Friday, August 2, 2013

I'll Take the 3 Brown Feminist Disney Princesses Who Understand White Privilege

Act #214:  Who you callin' "princess"?

Fine.  I get it.  No matter how I try, Disney princesses are never going anywhere.  Our girls will continue to grow up bombarded with toys, movies, bedtime stories, and clothes that glamorize external beauty and poor body image, slightly attempt to promote the wild, adventurous spirit of young adolescent females, but only to find their ultimate fulfillment via the rescue (or true love) of a man.  Fine.  If you want to shove princesses down my throat, at least I'm going to focus on the ones that are allowed to have a voice (and legs. See:  Little Mermaid), basic freedom from captivity (and not held unconscious in a glass box), and ones that understand, first-hand, the complex intersections of privilege, race, and class. BUT I'm going to more accurately describe them in non-royal terms.... because did you know that none of these women were really even princesses at all?   

The Peace-Activist Who Foiled a War
The daughter of a Native American chief, she is noble, free-spirited, and deeply connected to her land.  She is wise beyond her years and compassionate to those around her.  Drawing from a deep spiritual base, she successfully stops the execution of John Smith and convinces her father to cease the hostilities between her tribe and the invading British settlers.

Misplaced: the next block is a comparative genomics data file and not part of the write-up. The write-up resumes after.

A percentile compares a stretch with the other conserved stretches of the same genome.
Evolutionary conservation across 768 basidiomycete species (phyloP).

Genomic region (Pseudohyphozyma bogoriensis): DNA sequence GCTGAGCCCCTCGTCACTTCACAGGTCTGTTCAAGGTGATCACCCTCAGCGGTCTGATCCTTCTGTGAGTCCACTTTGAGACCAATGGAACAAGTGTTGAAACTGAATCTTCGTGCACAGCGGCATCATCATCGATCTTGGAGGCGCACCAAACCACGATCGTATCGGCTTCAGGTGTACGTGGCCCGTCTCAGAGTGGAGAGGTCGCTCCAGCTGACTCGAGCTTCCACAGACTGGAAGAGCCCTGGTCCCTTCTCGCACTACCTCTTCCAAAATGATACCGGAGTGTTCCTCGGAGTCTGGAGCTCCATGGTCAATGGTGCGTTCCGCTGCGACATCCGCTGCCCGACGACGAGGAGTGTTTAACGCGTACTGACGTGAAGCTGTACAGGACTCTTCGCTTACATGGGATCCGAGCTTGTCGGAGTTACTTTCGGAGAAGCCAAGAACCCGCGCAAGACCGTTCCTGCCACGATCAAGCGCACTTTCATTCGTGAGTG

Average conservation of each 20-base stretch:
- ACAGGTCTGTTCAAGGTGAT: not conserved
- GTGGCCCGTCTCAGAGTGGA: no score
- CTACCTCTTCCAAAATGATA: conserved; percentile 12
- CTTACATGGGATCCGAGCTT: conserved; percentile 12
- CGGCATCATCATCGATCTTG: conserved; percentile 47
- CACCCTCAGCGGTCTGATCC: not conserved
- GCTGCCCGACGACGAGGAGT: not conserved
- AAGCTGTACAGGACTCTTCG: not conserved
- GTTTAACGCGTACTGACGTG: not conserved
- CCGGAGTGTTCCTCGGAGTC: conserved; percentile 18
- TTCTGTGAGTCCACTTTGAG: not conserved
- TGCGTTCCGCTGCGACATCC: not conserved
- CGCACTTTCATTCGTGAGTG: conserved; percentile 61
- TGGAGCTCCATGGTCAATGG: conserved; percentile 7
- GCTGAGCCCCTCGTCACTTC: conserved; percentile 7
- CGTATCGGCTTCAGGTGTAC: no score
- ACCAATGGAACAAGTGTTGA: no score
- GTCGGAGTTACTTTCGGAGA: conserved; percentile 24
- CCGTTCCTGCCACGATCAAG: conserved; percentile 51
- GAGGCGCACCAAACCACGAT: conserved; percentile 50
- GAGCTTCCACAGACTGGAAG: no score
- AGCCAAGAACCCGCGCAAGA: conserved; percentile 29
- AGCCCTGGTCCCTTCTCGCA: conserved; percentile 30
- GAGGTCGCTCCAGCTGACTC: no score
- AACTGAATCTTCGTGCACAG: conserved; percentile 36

The Cross-Dressing Warrior
The daughter of a warrior, she doesn't fit in with the expectations of young Chinese girls of her time.  She is brave, outspoken, and independent rather than graceful, silent and demure.   She impersonates a man and takes her father's place during a general conscription to counter an invasion.

The Fearless, Voodoo-fighting, Female Entrepreneur
A talented and ambitious African-American waitress in New Orleans, who works hard her whole life towards her dream of opening a restaurant.  She ultimately does, after being turned into a frog, and falling in love with a prince.  There's always a freakin' prince, but really, he was just arm candy.


1 comment:

  1. Friends of my parents were thrilled some years ago when Mulan came out, so they could have a Disney character for their (adopted) Chinese daughter to relate to visually; and yet, when the movie with Tiana came out, I couldn't help wondering what marketing motives were there.

    Then I decided it didn't matter, if it meant that Disney's array of characters was becoming more and more diverse.